Tuesday, December 06, 2011

California Stem Cell PR and Spongy Voter Mandates

Some connected to the California stem cell agency, notably its founding father Robert Klein, are fond of declaring that the $3 billion enterprise has an immutable mandate from voters to pursue its endeavors.

Well, mandates come and go.

That lesson was learned once again this morning with the results of a Field Poll that showed that another big ticket effort, the California high speed rail project which was approved by 53 percent of voters, has lost not only its luster but its support. According to the poll, 64 percent of voters would now like another chance to vote on it. And 59 percent would reject it.

The reasons for the change of heart? Severe economic conditions in California, increased mainstream media coverage of high speed rail's deficiencies and bungling by its management.

While a San Francisco Chronicle columnist last summer called CIRM "the high speed rail of medicine," the stem cell agency has not suffered from the same sort of heavy and critical media attention. CIRM is all but invisible to the public. But agency is now is embarking on an ambitious PR effort to raise its profile and to move forward to win voter approval of another multibillion bond measure. Otherwise it will run out of funds in 2017.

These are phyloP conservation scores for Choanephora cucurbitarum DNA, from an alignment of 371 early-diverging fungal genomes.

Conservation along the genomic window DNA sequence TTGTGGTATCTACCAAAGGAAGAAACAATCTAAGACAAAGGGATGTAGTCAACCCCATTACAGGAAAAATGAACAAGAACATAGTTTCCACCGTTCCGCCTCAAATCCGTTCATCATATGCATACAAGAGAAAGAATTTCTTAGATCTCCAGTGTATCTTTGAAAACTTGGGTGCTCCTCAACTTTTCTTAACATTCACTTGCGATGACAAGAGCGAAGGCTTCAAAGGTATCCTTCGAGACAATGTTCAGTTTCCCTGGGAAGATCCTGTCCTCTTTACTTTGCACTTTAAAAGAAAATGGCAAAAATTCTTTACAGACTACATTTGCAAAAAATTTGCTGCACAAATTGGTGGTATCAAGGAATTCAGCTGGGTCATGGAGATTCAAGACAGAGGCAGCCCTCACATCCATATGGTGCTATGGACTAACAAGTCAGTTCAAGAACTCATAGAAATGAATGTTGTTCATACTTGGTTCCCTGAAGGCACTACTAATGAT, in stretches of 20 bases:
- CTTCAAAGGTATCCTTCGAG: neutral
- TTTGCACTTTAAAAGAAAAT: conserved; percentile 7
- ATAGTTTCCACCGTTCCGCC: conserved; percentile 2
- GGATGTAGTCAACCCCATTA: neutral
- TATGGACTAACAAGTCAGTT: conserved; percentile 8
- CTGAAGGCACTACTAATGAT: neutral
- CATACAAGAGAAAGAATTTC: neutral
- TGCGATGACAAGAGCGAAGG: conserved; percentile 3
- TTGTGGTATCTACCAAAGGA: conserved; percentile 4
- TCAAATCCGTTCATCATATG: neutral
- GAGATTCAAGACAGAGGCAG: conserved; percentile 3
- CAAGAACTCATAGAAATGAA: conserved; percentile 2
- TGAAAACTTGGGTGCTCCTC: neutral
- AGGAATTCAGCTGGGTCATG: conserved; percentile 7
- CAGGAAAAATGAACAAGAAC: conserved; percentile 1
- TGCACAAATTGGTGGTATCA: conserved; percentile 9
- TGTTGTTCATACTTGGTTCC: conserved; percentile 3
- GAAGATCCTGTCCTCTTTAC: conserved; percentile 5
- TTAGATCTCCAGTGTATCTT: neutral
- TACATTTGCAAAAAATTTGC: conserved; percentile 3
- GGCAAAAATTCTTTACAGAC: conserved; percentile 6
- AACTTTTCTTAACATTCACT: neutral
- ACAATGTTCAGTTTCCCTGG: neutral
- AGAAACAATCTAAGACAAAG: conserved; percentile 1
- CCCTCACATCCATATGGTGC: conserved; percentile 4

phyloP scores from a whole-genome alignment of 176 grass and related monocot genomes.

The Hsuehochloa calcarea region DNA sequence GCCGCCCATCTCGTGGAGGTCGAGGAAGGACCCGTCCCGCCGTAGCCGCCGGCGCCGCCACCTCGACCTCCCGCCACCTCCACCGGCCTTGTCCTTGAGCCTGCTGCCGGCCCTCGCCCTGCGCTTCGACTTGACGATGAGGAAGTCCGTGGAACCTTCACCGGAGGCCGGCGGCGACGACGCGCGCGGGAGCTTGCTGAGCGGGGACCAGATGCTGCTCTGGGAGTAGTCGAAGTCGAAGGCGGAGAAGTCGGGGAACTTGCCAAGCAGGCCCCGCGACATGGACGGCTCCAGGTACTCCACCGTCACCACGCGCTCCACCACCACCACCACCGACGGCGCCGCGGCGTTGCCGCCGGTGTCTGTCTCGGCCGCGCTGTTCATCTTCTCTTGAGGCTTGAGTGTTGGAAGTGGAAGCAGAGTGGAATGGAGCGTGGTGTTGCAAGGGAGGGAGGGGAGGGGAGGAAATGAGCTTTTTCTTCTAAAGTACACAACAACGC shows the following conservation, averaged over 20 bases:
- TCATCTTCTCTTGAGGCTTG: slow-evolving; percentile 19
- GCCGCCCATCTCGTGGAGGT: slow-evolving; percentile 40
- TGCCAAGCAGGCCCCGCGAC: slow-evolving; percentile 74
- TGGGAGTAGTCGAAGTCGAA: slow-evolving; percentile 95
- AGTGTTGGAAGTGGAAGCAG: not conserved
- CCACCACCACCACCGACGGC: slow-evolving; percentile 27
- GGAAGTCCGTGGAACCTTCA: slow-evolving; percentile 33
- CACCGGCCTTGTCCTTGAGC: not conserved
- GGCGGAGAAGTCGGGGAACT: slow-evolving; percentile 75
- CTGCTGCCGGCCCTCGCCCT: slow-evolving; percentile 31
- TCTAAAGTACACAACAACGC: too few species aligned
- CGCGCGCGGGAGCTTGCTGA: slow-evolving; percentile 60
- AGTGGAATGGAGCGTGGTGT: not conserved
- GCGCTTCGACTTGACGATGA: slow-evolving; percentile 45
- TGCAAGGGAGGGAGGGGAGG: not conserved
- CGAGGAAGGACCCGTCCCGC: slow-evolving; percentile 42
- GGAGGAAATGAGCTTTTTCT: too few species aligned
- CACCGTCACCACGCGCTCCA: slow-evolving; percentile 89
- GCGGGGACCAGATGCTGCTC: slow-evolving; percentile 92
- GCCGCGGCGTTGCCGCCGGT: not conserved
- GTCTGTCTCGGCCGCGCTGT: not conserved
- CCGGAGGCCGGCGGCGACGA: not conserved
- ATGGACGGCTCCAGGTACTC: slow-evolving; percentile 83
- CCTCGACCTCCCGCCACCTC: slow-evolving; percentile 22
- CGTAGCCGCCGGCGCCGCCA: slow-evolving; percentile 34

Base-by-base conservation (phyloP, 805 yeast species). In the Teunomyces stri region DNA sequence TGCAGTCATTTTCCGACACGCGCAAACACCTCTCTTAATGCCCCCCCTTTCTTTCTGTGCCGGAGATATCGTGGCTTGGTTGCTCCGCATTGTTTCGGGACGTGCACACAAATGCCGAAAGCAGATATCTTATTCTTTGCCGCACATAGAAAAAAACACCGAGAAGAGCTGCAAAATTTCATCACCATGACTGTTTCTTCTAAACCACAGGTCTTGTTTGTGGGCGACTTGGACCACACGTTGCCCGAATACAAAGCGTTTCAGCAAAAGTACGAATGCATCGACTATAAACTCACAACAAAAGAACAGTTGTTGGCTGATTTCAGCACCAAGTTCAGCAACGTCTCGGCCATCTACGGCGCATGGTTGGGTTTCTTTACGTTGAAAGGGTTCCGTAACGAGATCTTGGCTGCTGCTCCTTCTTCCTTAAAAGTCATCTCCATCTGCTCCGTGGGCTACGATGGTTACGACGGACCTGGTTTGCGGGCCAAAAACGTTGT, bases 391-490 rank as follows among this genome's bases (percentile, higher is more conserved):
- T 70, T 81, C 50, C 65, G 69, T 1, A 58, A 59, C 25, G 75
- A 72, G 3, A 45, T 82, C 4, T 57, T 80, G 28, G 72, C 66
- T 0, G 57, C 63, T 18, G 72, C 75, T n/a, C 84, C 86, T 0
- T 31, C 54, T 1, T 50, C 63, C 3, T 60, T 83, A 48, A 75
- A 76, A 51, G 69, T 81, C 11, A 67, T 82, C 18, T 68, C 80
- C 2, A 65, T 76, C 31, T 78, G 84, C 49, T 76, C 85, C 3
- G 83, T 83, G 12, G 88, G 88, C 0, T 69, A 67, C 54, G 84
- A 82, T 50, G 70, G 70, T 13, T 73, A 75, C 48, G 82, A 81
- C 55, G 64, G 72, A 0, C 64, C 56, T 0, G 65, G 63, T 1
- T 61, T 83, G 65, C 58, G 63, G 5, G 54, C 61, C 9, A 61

CIRM must tread carefully with its new communications campaign. It has a legitimate responsibility to better inform Californians, and its PR could be more robust(which is a sort of the word of the day at CIRM).

But downsides do exist. With a possible ballot measure coming up, some ungenerous folks might construe aggressive CIRM PR as electioneering at taxpayer expense, including its subsidies of patient advocate activities, such as attendance at conventions. Even without a looming election campaign, the high speed rail project's $12.5 million PR effort attracted negative attention in at least two major newspapers just this week(see here and here).

Klein, who led the campaign that created CIRM and served as its chairman for seven years, is now gone, but his footprints remain. The agency, however, cannot assume that voter support seven years ago, in a much, much different world, translates to support today.

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